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JAX-RS - @DELETE Example

[Updated: Jun 18, 2017, Created: Jun 17, 2017]

This example shows how to handle HTTP method DELETE request by using @DELETE annotation.

Example

Creating Resource

@Path("/orders")
@Produces({MediaType.APPLICATION_XML, MediaType.TEXT_PLAIN})
public class OrderResource {

  @GET
  public Collection<Order> getOrders() {
      return OrderService.Instance.getAllOrders();
  }

  @DELETE
  @Path("{id}")
  public boolean deleteOrderById(@PathParam("id") int id) {
      return OrderService.Instance.deleteOrderById(id);
  }

  @GET
  @Path("{id}")
  public Order getOrderById(@PathParam("id") int id) {
      return OrderService.Instance.getOrderById(id);
  }
}

To try examples, run embedded tomcat (configured in pom.xml of example project below):

mvn tomcat7:run-war

Note that above resource methods define the same URI path, /orders/{id}, for @GET and @DELETE. In fact the same URI should be used for @PUT too. Per Restful API conventions, a URI path should never reflect an action like delete or get or create. A Restful URI should be like a resource. For different actions, we need to use HTTP method designator annotations, just like we used @DELETE and @GET in above example.

Writing Client

To test above resource methods, let's write JAX-RS clients.

public class ClientAllOrders {
  public static void main(String[] args) {
      Client client = ClientBuilder.newClient();

      //get all  orders
      WebTarget allOrderTarget =
              client.target("http://localhost:8080/orders");

      Response response = allOrderTarget.request().get();
      List<Order> orders = response.readEntity(new GenericType<List<Order>>() {
      });
      orders.forEach(System.out::println);
  }
}

Output

Order{id=1, item='item 1', qty=59, orderDate=Fri Jun 16 17:34:12 CDT 2017}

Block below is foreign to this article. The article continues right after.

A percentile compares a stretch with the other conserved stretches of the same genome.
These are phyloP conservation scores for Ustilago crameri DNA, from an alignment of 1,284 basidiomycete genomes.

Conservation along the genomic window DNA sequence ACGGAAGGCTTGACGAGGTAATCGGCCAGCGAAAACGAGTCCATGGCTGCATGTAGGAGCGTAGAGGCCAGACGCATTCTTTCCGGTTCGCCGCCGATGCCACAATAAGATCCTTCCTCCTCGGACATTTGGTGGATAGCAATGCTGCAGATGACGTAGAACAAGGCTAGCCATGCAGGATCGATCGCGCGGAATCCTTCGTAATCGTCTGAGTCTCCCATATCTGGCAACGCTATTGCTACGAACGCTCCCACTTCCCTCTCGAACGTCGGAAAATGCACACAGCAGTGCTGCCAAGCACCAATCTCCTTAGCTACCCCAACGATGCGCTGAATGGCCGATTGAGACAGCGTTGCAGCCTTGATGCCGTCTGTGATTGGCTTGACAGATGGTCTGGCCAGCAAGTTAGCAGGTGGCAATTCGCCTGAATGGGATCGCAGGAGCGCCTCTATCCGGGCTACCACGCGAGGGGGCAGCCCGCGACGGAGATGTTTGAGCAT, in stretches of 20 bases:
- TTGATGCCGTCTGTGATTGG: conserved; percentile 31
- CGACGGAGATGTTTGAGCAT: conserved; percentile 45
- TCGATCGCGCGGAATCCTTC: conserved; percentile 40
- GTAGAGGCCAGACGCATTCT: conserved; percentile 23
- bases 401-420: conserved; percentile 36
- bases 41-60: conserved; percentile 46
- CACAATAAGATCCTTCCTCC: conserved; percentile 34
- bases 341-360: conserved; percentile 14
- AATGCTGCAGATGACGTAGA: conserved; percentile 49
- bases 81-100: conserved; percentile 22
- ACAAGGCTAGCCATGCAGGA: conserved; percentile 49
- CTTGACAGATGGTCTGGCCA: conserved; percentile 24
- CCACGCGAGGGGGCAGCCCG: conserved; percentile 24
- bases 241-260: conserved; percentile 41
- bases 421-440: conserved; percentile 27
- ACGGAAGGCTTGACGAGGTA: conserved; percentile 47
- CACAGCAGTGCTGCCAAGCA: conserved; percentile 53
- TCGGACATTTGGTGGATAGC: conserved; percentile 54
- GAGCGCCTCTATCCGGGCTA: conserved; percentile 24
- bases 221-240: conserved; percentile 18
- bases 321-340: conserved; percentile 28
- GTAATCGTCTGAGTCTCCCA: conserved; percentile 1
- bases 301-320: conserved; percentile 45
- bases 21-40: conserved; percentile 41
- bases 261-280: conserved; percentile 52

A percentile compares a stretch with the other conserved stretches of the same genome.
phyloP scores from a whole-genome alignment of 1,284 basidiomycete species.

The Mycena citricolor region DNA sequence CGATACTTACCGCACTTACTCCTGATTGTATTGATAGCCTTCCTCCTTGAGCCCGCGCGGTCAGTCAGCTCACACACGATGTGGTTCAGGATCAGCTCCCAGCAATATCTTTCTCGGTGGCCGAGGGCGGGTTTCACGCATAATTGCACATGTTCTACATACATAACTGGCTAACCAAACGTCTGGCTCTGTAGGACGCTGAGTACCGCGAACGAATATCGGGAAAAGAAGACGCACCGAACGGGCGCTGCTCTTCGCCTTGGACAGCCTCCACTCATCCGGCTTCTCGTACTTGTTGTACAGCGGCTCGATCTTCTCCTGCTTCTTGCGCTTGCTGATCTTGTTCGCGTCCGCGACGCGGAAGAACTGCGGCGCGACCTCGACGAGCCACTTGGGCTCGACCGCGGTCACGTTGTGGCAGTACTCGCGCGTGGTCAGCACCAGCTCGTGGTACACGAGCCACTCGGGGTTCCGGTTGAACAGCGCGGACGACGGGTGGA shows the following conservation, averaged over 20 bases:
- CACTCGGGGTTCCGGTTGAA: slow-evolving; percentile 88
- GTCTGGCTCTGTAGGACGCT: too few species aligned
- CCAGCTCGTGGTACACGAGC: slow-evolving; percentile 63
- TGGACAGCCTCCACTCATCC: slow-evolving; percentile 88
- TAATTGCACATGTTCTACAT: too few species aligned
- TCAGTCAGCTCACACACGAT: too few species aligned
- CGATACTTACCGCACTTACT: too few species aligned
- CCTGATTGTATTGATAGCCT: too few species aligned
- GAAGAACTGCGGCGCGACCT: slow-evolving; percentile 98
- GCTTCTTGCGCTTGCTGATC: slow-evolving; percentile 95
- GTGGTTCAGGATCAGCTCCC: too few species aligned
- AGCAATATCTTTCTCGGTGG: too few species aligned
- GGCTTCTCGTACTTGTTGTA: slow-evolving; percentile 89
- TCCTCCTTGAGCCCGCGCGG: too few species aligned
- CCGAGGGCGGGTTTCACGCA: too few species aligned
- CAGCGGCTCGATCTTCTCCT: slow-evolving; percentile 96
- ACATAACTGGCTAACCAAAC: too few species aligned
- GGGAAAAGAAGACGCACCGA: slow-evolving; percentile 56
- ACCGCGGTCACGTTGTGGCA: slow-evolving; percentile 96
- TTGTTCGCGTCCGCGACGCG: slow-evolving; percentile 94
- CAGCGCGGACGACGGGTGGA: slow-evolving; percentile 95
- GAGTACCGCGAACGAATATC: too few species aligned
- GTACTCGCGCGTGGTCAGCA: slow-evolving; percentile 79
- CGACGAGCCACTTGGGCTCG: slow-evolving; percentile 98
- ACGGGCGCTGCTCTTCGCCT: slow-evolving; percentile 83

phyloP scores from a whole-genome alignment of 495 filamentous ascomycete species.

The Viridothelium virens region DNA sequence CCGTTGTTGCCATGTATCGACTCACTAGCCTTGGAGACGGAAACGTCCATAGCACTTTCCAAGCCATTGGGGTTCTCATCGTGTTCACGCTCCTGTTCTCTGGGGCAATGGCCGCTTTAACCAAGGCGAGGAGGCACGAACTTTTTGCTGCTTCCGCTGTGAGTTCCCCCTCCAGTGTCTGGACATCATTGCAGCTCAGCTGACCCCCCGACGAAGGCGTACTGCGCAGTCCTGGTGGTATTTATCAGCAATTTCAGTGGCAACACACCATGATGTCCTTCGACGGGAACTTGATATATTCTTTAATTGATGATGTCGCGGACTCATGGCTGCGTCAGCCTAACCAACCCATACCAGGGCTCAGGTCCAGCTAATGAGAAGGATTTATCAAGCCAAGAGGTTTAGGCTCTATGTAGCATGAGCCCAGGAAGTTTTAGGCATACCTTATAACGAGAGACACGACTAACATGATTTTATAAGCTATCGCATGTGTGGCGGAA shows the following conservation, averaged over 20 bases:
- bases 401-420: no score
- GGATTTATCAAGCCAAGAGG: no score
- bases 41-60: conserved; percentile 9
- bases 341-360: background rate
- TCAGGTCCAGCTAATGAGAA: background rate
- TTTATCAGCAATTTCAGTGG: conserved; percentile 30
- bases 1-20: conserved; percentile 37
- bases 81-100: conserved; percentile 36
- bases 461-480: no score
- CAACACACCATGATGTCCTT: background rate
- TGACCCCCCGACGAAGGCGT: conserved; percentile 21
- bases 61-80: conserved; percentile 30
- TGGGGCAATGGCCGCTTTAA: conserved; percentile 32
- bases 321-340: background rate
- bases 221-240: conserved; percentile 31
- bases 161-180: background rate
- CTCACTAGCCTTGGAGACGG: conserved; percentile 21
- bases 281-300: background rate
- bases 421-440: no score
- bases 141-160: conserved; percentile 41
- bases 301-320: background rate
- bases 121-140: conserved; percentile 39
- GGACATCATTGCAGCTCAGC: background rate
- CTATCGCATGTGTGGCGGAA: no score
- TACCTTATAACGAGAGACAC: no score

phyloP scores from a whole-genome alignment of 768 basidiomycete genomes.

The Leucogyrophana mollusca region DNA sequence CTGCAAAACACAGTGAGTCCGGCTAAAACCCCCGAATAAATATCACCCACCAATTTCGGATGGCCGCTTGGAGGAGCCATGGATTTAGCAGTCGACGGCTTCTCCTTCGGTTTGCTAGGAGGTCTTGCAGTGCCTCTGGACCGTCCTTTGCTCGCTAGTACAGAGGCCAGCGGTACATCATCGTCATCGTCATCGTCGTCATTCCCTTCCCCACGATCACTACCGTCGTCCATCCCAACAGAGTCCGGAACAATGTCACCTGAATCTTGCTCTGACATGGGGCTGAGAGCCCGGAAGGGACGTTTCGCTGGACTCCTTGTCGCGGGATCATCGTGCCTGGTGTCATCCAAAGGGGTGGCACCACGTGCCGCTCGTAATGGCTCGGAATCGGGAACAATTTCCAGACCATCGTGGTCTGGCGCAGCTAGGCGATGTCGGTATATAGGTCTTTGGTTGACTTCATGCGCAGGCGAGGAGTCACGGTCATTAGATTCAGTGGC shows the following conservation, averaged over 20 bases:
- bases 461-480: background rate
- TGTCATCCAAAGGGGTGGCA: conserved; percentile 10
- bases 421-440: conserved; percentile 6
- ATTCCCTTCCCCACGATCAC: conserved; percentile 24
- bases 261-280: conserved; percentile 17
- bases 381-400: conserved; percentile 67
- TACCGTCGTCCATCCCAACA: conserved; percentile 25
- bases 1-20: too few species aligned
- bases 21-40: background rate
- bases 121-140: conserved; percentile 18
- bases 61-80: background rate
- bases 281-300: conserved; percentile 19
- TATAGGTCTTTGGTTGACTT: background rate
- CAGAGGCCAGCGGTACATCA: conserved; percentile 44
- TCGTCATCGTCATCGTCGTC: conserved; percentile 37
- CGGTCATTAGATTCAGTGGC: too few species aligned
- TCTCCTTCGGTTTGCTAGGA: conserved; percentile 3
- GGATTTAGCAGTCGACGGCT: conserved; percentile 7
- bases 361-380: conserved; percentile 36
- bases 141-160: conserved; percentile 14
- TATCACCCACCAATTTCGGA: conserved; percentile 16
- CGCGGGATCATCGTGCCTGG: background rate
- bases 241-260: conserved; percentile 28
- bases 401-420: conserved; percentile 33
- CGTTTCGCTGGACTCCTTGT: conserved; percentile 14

Order{id=2, item='item 2', qty=84, orderDate=Thu Jun 15 17:34:12 CDT 2017}
Order{id=3, item='item 3', qty=10, orderDate=Wed Jun 14 17:34:12 CDT 2017}
Order{id=4, item='item 4', qty=2, orderDate=Tue Jun 13 17:34:12 CDT 2017}
Order{id=5, item='item 5', qty=86, orderDate=Mon Jun 12 17:34:12 CDT 2017}

Following client sends delete requests:

public class ClientDeleteById {
  public static void main(String[] args) {
      Client client = ClientBuilder.newClient();

      //delete multiple orders
      for (Integer orderIdToDelete : Arrays.asList(2, 4)) {
          WebTarget OrderByIdTarget =
                  client.target("http://localhost:8080/orders/" + orderIdToDelete);
          boolean response = OrderByIdTarget.request().delete(Boolean.class);
          System.out.println(response);
      }
  }
}

Output

true
true

Run ClientAllOrders class again:

Output

Order{id=1, item='item 1', qty=59, orderDate=Fri Jun 16 17:34:12 CDT 2017}
Order{id=3, item='item 3', qty=10, orderDate=Wed Jun 14 17:34:12 CDT 2017}
Order{id=5, item='item 5', qty=86, orderDate=Mon Jun 12 17:34:12 CDT 2017}

Example Project

Dependencies and Technologies Used:

  • jersey-server 2.25.1: Jersey core server implementation.
  • jersey-container-servlet 2.25.1: Jersey core Servlet 3.x implementation.
  • JDK 1.8
  • Maven 3.3.9

Jaxrs Delete Example Select All Download
  • jaxrs-delete-example
    • src
      • main
        • java
          • com
            • logicbig
              • example

See Also